Hi! I'm Tak Fung of Supermono and we've just released our new game for iOS, the arcade racer Forever Drive.
It's raised a lot of questions:
- Why release a free-to-play game?
- What makes us think we can add something new to the racing genre, when there are thousands of racers already?
- And can you really drive forever?
The road goes on
We had finished EpicWin in late November 2010 when we started talking about a new project for iOS. At Supermono we're always chatting about ideas for new games, and this one arose organically.
We were keen to try an asynchronous multiplayer game - something lots of people could play together, but that didn't require them all to be online at once.
One gameplay mechanic, in particular, amused us: the game of consequences or Exquisite Corpse, in which people create a story, a picture, or just draw one long line, without awareness of what the others are creating, in such a way that the sections join together seamlessly.
Our art director, Dave Ferner, suggested applying the idea to creating a road which you could then race on, and so Forever Drive was born.
Hand them the keys
Once we had the high-level concept, we started put down one or two core mechanics. There were a few things we wanted to try:
- We wanted it to be highly networked
- Streamlined and fun in both driving and creating
- Visually distinctive
- And we were interested to try free-to-play
The free-to-play element was a bit of an experiment. One of the advantages of being a small studio - our core team is just four people - is we can try things on a hunch and see if they work.
We've already had successes in the past with premium priced apps (some with IAP), and we've experimented with simple downloadable content with MiniSquadron: SE, so we know the sales graphs for those models.
Hence it was with some curiosity we decided to make Forever Drive free-to-play.
Break down the walls
Although there's some stigma with freemium, I personally see it as a challenge to make a game that can utilise that model without leaving the player feeling that their experiences are being limited by hidden micro-transactional pay walls.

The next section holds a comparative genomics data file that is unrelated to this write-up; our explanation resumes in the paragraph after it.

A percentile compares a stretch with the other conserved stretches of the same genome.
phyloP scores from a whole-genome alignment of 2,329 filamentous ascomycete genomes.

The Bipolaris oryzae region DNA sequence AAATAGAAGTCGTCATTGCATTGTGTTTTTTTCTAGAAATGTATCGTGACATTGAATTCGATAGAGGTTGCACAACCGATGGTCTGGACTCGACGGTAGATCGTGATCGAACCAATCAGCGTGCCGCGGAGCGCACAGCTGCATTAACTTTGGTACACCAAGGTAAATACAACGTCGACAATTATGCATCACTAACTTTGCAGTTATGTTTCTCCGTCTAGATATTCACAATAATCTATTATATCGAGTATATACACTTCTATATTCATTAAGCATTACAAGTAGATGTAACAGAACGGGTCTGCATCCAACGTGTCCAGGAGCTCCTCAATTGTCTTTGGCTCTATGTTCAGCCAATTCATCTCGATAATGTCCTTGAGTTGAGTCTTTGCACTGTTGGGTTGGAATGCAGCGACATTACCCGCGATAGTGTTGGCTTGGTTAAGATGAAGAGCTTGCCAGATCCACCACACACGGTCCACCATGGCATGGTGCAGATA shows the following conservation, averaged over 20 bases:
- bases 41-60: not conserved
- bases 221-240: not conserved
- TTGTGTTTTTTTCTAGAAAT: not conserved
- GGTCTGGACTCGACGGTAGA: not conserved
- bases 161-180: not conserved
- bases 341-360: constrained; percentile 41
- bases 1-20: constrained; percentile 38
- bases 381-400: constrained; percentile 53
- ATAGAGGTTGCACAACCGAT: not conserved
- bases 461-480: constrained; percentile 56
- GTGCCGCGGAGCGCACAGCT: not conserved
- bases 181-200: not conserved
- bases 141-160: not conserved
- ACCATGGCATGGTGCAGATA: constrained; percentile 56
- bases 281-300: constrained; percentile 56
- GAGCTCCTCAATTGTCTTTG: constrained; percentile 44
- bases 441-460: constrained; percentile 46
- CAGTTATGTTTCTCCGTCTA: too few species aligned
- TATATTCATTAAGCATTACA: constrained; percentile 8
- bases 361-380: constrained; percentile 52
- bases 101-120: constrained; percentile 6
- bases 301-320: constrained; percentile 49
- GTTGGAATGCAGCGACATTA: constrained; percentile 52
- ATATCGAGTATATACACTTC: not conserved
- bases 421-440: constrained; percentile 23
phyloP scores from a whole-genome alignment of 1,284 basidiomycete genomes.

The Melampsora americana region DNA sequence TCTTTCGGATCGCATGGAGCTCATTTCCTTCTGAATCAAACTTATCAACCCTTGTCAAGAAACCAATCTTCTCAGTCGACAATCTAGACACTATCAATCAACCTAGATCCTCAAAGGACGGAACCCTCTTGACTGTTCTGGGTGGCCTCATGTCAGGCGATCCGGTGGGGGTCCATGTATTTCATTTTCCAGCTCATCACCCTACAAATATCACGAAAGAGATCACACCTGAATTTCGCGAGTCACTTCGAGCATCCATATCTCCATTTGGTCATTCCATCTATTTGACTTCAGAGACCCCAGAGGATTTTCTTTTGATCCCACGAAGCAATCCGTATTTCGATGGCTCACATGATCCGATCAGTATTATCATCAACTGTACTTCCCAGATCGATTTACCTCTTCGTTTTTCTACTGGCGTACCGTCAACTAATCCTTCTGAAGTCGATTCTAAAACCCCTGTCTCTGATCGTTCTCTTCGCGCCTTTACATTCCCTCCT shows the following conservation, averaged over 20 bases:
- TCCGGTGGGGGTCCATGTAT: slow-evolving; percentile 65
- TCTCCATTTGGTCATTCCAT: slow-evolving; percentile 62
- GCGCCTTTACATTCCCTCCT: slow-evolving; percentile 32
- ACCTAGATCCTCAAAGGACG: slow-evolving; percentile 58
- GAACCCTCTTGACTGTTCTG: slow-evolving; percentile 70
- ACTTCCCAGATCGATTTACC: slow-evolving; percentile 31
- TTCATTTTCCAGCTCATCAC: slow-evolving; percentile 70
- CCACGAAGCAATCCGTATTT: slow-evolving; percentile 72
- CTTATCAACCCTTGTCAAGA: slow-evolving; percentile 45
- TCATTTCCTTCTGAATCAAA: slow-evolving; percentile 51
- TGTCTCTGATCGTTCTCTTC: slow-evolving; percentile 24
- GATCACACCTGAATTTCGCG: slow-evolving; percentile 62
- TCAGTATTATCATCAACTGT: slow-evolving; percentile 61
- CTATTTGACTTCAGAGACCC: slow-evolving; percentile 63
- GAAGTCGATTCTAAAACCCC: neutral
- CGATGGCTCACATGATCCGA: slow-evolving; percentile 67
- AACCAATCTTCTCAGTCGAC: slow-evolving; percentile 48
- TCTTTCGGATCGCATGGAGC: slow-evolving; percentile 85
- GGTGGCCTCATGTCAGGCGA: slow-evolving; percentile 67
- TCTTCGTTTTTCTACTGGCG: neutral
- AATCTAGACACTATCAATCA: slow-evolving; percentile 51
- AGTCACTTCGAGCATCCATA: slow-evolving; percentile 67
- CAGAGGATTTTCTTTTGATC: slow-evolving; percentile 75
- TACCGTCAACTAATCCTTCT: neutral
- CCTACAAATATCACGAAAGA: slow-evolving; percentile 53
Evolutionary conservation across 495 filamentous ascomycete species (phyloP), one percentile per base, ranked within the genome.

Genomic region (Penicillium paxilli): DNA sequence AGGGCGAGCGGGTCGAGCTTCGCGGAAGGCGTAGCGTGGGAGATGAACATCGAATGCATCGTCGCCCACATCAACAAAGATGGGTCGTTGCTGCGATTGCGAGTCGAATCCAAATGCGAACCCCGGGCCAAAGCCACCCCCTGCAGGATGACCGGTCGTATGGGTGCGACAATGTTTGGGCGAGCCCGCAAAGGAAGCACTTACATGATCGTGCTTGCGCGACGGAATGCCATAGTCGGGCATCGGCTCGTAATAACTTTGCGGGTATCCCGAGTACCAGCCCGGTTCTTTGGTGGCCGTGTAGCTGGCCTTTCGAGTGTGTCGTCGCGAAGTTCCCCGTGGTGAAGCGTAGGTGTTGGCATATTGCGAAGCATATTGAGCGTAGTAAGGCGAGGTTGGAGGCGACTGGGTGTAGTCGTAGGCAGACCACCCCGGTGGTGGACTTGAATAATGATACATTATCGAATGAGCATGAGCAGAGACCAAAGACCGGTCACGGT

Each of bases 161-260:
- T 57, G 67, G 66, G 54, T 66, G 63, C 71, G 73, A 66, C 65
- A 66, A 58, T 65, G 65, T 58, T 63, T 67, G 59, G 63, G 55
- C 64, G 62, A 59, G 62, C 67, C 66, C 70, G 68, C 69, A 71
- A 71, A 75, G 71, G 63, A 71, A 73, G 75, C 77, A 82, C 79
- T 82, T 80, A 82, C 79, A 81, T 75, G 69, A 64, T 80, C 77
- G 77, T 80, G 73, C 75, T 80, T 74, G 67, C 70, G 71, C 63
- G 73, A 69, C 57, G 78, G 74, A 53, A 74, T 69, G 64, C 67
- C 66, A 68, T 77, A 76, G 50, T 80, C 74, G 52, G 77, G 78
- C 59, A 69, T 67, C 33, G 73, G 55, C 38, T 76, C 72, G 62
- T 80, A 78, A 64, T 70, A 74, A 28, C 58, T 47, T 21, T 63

There are some great examples of games that do this well (Tiny Tower is brilliant), and I felt that if we could lower the barrier-of-entry to zero money, whilst offering a choice for people who wish to pay to save time, that would be the optimum solution.
We don't have the financial power for saturation-level advertising, so our best chance is to give the game to as many people as possible and let them see for themselves how fun it is, and to make back the revenue in terms of people who do feel they want to pay for it.
The unusual look of the game developed from similar constraints.
We knew we had a unique spin on the gameplay, but gameplay is one of those nebulous factors that's impossible to communicate without - you know - actually playing the game. So we needed to come up with a visual style that immediately said to viewers 'This isn't a conventional driving game, but it is fun and unique'.
With that in mind, the game rapidly morphed from its early, realistic look to the neon-hued abstract futurism of the final version.
Because Forever Drive isn't just about the driving - it's about the journey, and the sights and sounds along the way - we wanted to encourage people's imaginations, and let them work together to build something truly epic.
The final part of the journey will actually be something we're new to too.
Forever Drive would have to maintain a service for people sharing their tracks, so it will be an ongoing challenge to see how we can cope with this as the game gets downloaded by lots and lots of people (we hope!)
It is worth keeping this in mind for anyone (especially indies) who are thinking of making something like this, that the game is becoming more like a service.
How you tackle this will be a big factor in how you can keep your business going, and how it might end up exploring new territory in the future.
Forever Drive is out now in Canada and Ireland, and will be available globally in mid October.